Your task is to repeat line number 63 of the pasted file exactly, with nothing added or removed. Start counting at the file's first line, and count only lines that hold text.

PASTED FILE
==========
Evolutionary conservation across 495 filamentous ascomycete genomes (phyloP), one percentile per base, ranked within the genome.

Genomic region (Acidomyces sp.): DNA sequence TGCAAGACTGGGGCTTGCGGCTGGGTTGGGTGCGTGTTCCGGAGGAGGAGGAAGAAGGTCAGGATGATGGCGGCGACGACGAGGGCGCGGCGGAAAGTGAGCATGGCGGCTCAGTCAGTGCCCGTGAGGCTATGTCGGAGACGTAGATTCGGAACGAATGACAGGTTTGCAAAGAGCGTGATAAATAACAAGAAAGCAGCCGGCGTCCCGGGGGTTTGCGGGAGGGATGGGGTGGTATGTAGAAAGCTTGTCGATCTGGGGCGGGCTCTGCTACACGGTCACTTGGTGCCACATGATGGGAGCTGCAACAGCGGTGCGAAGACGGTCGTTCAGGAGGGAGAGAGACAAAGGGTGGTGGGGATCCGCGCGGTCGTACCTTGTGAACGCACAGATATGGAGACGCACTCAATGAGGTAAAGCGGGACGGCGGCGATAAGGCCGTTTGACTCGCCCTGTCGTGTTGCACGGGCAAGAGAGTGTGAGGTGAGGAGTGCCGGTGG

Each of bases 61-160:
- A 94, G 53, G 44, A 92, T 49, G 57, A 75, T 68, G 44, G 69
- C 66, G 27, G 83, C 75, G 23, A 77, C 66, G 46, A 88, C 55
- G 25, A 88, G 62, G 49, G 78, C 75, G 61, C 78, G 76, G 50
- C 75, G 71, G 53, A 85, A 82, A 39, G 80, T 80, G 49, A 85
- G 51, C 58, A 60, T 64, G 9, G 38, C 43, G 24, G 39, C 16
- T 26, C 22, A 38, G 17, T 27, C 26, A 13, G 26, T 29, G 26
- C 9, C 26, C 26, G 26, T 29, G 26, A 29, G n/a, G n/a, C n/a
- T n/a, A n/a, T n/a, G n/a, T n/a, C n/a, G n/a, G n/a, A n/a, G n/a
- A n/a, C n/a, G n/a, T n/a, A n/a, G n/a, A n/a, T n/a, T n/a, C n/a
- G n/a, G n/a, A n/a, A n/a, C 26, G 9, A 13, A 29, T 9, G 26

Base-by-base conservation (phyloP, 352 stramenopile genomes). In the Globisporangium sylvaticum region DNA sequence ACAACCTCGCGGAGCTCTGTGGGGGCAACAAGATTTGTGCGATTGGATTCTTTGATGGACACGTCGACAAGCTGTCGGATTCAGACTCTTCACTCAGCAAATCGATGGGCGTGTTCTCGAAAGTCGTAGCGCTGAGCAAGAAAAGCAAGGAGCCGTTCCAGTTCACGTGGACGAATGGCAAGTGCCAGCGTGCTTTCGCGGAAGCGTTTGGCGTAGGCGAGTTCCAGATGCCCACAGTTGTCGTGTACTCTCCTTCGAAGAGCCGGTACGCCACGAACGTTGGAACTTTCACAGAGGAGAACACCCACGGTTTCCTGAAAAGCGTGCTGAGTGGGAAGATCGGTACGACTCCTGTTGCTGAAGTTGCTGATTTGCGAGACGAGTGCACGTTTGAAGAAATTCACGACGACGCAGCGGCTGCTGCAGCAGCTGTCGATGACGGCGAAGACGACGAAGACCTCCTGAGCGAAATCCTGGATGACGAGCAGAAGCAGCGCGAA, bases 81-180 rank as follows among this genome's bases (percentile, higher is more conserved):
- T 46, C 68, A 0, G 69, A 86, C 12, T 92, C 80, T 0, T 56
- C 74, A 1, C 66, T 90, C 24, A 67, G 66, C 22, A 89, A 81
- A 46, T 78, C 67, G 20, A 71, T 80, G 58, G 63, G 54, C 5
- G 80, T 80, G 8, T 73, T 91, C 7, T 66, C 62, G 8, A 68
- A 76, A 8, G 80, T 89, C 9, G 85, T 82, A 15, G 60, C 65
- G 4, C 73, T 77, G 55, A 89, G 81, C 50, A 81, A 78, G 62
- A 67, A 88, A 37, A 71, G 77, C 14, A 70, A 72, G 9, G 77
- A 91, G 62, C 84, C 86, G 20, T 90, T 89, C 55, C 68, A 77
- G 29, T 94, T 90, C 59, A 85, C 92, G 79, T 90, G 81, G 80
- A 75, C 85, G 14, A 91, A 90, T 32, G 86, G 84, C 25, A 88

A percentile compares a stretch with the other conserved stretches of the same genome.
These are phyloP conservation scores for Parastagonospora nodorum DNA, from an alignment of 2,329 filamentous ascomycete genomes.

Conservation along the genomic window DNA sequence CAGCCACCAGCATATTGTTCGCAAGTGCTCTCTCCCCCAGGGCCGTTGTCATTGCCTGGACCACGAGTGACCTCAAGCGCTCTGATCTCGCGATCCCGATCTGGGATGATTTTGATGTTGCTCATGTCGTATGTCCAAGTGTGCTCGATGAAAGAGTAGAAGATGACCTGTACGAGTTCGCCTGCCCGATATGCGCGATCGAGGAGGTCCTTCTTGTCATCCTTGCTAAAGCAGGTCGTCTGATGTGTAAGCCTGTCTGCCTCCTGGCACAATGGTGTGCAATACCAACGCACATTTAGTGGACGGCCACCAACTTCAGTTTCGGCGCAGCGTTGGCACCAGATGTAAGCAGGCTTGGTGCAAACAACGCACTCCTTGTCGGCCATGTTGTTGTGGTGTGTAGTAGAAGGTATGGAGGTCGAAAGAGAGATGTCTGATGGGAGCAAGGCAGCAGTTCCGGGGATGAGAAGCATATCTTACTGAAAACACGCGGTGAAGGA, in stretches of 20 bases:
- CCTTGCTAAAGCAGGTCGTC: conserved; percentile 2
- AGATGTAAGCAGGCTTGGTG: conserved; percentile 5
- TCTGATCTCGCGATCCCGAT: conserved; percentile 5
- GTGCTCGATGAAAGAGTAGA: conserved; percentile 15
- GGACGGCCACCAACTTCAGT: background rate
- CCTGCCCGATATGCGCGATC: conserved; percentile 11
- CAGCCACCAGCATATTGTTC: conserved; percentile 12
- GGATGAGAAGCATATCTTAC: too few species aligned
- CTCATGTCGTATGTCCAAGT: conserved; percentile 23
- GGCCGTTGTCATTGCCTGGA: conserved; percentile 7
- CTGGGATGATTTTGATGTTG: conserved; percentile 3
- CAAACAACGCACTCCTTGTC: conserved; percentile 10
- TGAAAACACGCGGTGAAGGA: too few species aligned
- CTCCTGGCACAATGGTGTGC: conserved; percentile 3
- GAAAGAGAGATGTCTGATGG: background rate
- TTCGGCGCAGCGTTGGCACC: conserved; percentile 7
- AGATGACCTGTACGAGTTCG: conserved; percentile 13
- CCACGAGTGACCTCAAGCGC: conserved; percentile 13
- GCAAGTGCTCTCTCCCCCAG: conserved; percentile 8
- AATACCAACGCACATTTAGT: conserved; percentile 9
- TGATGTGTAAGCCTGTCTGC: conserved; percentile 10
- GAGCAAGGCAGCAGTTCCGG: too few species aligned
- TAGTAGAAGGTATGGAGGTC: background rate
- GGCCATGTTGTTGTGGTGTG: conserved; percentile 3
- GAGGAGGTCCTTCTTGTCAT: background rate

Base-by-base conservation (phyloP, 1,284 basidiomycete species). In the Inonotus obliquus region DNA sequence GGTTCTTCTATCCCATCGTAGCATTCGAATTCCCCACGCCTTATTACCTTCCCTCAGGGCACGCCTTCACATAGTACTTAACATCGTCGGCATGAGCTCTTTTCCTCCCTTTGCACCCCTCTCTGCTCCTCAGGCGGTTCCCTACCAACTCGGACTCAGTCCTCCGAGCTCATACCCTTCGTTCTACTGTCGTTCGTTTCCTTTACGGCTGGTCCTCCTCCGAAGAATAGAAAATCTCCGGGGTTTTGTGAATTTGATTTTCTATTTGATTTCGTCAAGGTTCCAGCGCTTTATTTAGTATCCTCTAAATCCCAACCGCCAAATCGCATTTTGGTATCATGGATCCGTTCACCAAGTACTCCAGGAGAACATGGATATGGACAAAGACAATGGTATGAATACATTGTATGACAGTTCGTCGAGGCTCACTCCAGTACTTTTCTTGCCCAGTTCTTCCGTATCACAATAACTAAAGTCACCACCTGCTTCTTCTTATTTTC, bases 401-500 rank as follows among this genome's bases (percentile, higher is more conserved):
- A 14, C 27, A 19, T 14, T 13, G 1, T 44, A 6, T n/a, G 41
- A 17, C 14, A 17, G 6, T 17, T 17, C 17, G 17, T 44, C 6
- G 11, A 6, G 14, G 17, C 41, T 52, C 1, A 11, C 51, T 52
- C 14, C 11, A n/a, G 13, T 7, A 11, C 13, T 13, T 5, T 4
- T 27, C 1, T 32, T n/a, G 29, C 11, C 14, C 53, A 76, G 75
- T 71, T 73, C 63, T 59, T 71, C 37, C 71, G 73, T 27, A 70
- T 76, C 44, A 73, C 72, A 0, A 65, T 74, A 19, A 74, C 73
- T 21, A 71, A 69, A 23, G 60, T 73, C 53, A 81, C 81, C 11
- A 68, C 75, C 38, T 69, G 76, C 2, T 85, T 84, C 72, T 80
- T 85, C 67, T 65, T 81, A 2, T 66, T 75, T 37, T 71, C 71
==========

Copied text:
- T 85, C 67, T 65, T 81, A 2, T 66, T 75, T 37, T 71, C 71